Program to help Mission Waco in developing countries

By David McLain


A Baylor engineering professor and Mission Waco are partnering to form Six Eight Technologies, a new program of Mission Waco-Mission World that will offer training and opportunities for people who want to serve in a technical capacity in developing countries.

The program, approved by the Mission Waco board of directors on Sept. 13, will specifically target recent graduates from Baylor, McLennan Community College and Texas State Technical Institute with degrees that involve “hands-on skills,” including engineering students, carpenters, plumbers and electricians, said Brian Thomas, the program director.

Thomas is also a senior lecturer and assistant chair of the electrical and computer engineering department.

Six Eight Technologies training will focus on clean water and energy. Thomas said they will specifically focus on water well drilling, water pump repair, water purification, solar electricity, small wind power, small hydro-electric generator systems and bio gas.

“We’ve been aware of Brian and his work for a long time,” said Bruce Brown, financial director for Mission Waco. “We work in 3rd world countries a lot, specifically Haiti, India and Mexico. What he’s doing plays into what Mission Waco is.”

Thomas presented the Six Eight Technologies program to the Mission Waco program committee on Sept. 10. The program committee, which includes three active board members, must approve the petition for a new program before it can be submitted to the Mission Waco board of directors. Three days after approval from the program committee, on Sept. 13, Thomas gave his presentation to the board of directors.

Brown said the board was impressed with Thomas’ experience training students to work in developing countries. Thomas serves as the faculty adviser for the student organization Engineers with a Mission, an organization that “exists to educate and motivate engineering students regarding the use of culturally and economically appropriate technologies to assist the global poor in the name of Christ,” according to the organization’s website.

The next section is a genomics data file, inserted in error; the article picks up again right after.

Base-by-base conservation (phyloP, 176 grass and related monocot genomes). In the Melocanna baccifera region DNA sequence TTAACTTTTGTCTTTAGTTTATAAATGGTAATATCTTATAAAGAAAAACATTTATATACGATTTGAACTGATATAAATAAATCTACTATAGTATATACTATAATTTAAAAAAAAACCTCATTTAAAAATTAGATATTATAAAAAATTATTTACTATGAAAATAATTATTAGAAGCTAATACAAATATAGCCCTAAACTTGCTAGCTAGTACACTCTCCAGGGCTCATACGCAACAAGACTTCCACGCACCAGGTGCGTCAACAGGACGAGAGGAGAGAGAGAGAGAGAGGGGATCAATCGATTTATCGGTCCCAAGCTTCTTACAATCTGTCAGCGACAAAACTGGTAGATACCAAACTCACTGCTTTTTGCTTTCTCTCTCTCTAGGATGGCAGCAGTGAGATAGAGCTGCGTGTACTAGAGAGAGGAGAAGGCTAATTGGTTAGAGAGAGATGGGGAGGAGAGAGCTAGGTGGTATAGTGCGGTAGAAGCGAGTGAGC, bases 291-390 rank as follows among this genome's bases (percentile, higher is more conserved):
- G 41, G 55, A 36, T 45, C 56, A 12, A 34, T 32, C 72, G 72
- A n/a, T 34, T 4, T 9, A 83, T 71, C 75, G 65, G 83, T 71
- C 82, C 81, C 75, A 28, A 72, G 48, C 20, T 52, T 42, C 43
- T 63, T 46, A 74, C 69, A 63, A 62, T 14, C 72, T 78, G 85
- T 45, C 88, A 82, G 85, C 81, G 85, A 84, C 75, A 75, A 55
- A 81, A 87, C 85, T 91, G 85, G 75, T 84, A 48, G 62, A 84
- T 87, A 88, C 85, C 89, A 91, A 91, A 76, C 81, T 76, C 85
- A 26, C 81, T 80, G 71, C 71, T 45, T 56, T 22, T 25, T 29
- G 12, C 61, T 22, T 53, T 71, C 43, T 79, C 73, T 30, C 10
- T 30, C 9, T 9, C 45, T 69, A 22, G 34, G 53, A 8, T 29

Brown said Mission Waco is excited to have a program run by a skilled engineer, in order to help in places that have materials to begin water purification, but no knowledge of how to operate the machinery.

“Brian has a lot of knowledge on water purification,” Brown said. “We’ve talked a lot about how some organizations have dropped off water purification kits and no training.”

Brown said he expects Six Eight Technologies to be beneficial for current Mission Waco ventures as well as for the students involved in the program. Nigerian native Oby Akinbule graduated in August from the Baylor School of Engineering and Computer Science and will be the first student to go through the program. Akinbule transferred to Baylor when she heard about Engineers with a Mission from a friend.

“I wanted to do engineering missions even before college,” Akinbule said. “I grew up in Nigeria where we don’t have constant electricity. It would be great to take that to a village that doesn’t have that.” Akinbule, who was involved with Engineers with a Mission, said she is excited to combine the experience of both Mission Waco and Thomas.

“I think it’s great that Mission Waco is willing to partner with us,” Akinbule said. “Because Mission Waco is a bigger organization, I feel like we’re broadening what we can do.”

Six Eight Technologies will give students the opportunity to gain work experience, grow in maturity and grow spiritually, Brown said. Thomas first began to explore ideas with the director of Mission Waco, Jimmy Dorrell, when the organization invited Dorrell to be the guest speaker at Camp [In]justice, a Engineers with a Mission event held last spring.

In May, Thomas helped Engineers with a Mission build a structure on Fountain Mall to give students a visual of the living conditions of slums and refugee camps.

“Engineers with a Mission wanted to raise awareness of the living conditions of slums and refugee camps because no one made in the image of God should have to live like that,” Thomas said.

“I got to spend more time with him [Dorrell] at that event, and he’s been supportive of what Engineers with a Mission was doing,” Thomas said.

During the program, Dorrell and Thomas spoke about specific ways to help prepare freshly graduated engineers for work in developing countries. Thomas said he and Dorrell met in late August to continue their conversation.

Thomas expressed to Dorrell his hope of creating a nonprofit that would facilitate training and opportunities for recent engineering graduates who want to work overseas in areas struggling with clean water and issues with energy production similar to the areas Thomas raised awareness of through the Camp [In]justice structure.

“We had breakfast at World Cup Café,” Thomas said. “And I was telling him about my desires to help students after they graduate go and serve overseas in places like Haiti.” Dorrell suggested Thomas incorporate his idea as a program under the umbrella of Mission Waco.

“We’re trying to do justice,” Thomas said. “There are a lot of people in the world that live in appalling conditions that are below the dignity of a person made in the image of God. We want to do this in a Christian context.”